Category Archives: business cycle

Does poverty cause conservatism?

A University of Tennessee study, reported at phys.org among other places, finds that, when incomes are more concentrated, people are more likely to say they oppose governmental redistribution of income.  This decidedly includes low-income people.  Why would low-income people oppose redistribution of income?

It might be because they’re too busy with survival to pay much attention to the question.  Or, having been screwed by the powers-that-be, they assume any redistribution will be away from them, toward those already in control.  Might even be that they are “free-market” types who expect to make a better living in the absence of government interference. I really have no idea.

I’ve only seen the news report, the actual paper seems to be behind a paywall, so there’s a lot of detail left unspecified. Such as whether “redistribution” is defined to include the current pattern of redistribution from those who work to  those who manipulate, what specific surveys were analyzed, and how the matter of sequence (Does public support for redistribution cause redistributive programs to be expanded?) was handled.

Why Why the German Republic Fell is Hard to Find

Bruno Heilig’s 1938 essay Why the German Republic Fell is posted and freely available on the Internet. Unfortunately, the Scholars at the School of Cooperative Individualism are not the world’s greatest proofreaders, so google has some trouble finding it, but it is here.  There is also a nice abridgement here.  Hardcopy, of course, is for sale cheap at Schalkenbach.

I read this booklet about 25 years ago, didn’t remember a thing about it, but hoped it would give me some insight into how the Weimar inflation was dealt with. No such luck, it really begins after inflation had been tamed and prosperity commenced, but it’s all the more worthwhile for that.   Heilig asserts that the rise of Hitler was caused by land speculation. I am no expert in German history, but he does seem to make a good case.

Not by land speculation exclusively, of course, but land speculation as an ingredient along with:

  • public aid to large landlords, encouraging them to withhold land from use
  • privatization, on especially favorable terms to connected individuals and groups
  • failure to fully utilize farmland, resulting in unemployment as well as high food prices
  • tariffs, raising prices of consumer and industrial goods
  • public subsidies to favored enterprises
  • control of the major news media by the landed class

Land prices soared, wages fell, eventually the economy slowed, and:

Although it was obvious that the, “invariable costs” — i.e. the tribute land monopoly exacts from the working people — were eating into all production, the responsible men and the leading exponents of what was taught as economics kept their eyes, as if under some hypnotic influence, fixed upon the worker’s pay-packet.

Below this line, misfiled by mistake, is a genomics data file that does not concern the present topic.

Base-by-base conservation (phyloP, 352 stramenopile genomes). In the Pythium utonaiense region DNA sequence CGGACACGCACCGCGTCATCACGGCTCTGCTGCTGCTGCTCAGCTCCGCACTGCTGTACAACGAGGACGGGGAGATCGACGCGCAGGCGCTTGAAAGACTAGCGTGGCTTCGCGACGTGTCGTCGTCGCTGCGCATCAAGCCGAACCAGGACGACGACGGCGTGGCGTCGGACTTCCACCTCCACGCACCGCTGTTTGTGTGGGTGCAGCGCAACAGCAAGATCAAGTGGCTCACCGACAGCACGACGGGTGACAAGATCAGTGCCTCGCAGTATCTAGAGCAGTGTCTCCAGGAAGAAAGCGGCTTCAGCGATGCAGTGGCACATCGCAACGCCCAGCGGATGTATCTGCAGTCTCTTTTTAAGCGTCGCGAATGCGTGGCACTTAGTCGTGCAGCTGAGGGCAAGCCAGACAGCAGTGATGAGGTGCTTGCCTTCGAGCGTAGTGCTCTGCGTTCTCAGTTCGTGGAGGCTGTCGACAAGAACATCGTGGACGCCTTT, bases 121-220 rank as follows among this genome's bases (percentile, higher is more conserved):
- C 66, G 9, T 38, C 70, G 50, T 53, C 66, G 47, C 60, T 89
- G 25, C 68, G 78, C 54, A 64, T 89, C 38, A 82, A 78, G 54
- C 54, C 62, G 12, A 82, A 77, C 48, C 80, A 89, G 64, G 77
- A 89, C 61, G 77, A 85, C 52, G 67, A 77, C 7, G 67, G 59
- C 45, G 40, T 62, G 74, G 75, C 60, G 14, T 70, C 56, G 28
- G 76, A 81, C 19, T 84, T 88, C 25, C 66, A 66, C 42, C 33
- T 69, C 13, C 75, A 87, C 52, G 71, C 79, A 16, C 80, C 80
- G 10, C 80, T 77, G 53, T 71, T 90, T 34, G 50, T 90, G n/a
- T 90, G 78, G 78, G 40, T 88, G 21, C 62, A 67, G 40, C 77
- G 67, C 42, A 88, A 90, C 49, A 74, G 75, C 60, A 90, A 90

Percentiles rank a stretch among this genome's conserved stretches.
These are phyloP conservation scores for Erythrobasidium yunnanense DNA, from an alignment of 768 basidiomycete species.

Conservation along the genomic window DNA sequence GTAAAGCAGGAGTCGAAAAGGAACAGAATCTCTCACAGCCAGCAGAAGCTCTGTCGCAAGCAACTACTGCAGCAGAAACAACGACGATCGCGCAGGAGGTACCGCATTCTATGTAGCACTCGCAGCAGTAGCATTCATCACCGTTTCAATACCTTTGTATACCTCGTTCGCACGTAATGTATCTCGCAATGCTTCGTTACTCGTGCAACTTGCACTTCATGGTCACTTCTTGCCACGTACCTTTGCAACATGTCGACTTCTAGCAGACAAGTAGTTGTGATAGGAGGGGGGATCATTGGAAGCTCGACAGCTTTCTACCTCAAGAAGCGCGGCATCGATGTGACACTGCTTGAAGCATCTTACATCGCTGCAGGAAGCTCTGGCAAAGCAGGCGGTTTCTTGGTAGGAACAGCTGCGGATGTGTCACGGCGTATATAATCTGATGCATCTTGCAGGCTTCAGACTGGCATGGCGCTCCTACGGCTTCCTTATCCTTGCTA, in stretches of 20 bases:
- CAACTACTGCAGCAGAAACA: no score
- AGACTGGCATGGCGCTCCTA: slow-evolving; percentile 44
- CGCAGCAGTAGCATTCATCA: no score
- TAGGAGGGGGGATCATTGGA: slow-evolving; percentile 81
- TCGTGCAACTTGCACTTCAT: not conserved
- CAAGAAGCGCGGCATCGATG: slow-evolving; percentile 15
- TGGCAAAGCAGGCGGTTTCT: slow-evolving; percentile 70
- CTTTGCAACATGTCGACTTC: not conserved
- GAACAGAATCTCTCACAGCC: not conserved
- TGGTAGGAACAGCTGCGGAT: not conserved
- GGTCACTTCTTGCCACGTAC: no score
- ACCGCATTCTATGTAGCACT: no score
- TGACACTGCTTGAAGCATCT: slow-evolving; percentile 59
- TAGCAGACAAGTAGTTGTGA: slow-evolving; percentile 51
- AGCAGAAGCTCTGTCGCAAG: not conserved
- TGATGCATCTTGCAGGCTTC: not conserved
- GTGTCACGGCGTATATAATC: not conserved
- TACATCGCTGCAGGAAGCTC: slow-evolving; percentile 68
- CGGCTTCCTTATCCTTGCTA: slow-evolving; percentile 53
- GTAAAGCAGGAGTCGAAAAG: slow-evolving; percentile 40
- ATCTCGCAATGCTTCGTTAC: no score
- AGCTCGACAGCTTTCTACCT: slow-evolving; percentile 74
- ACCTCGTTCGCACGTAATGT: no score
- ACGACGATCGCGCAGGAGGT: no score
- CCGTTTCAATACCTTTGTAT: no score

Reformers advocated unworkable or ineffective solutions: If progress brings poverty, they urged that we retard progress.

The newspapers, of course, served the interests of their owners:

I need not explain what that propaganda organization meant in operation. Its effect was to sway public opinion into believing that the interests of the landowners were the interests of the nation. Subsidizing the landlords was the accepted policy for preserving and even saving the sources of subsistence of the people: the higher tariff walls were for the benefit of the wage-earning population: increase in land values meant increase in the national wealth: and so on…

[A]s unemployment grew, and with it poverty and the fear of poverty, so grew the influence of the Nazi Party, which was making its lavish promises to the frustrated and its violent appeal to the revenges of a populace aware of its wrongs but condemned to hear only a malignant and distorted explanation of them.

Much in this essay is similar to today, tho Heilig never uses words like “TIF” or “terrorism.”  Some things are decidely different, for example I don’t think Germany at the time had anything like a well-paid public employee class, nor a large class of small-scale investors, such as workers with 401k’s.  But it’s easy to see how today’s conditions could lead to similar results.

Are you smarter than a hedge fund trader?

As for me, I’m just a little dumber than average, among the people who undertook the Trader’s Brain Scan, a test of memory and pattern recognition skills which presumably are important to profitable trading in financial markets.  Nothing on the test about bribing Congressbeings or extracting inside information from officials. Maybe that’s in one of the other modules.

This is among a dozen tests for (actual or aspiring) investors, traders, and entrepreneurs at Marketpsych.  Free registration (giving them an email address and signing their agreement) is required, but the results appear right in your browser as well as in the emails they send, and your name is not requested.

Banksters as parasites

At the Monetary Reform Conference a couple weeks ago, Michael Hudson asserted that banksters, like biological parasites,  change the way the host thinks, to better suit the parasite’s needs.  I wouldn’t question this regarding  banksters, but I doubted the biological fact. Then I encountered the October 9 episode of Radio National’s All in the Mind.   Mice infected by toxoplasma lose their fear of cats. Fish infected by trematodes behave in ways to attract predator birds, etc.

The site includes a transcript, audio, and (scroll way down to) an extensive bibliography.

We Institutionalize Kleptocracy

That’s how Yves Smith describes the probable outcome of the latest bunch of mortgage finance scandals.  We already know that lenders lied, brokers lied, consumers were instructed to lie, and the whole house of cards was built on perpetually-rising land prices. In recent weeks, and especially the past couple of days, we are learning that the back office lied too, nobody bothered to process much of the paperwork, it was easier to just forge documents as needed, and for many parcels it will be difficult or impossible for tell who really owns the mortgage (which likely will never be repaid anyway as it far exceeds what the property could be sold for).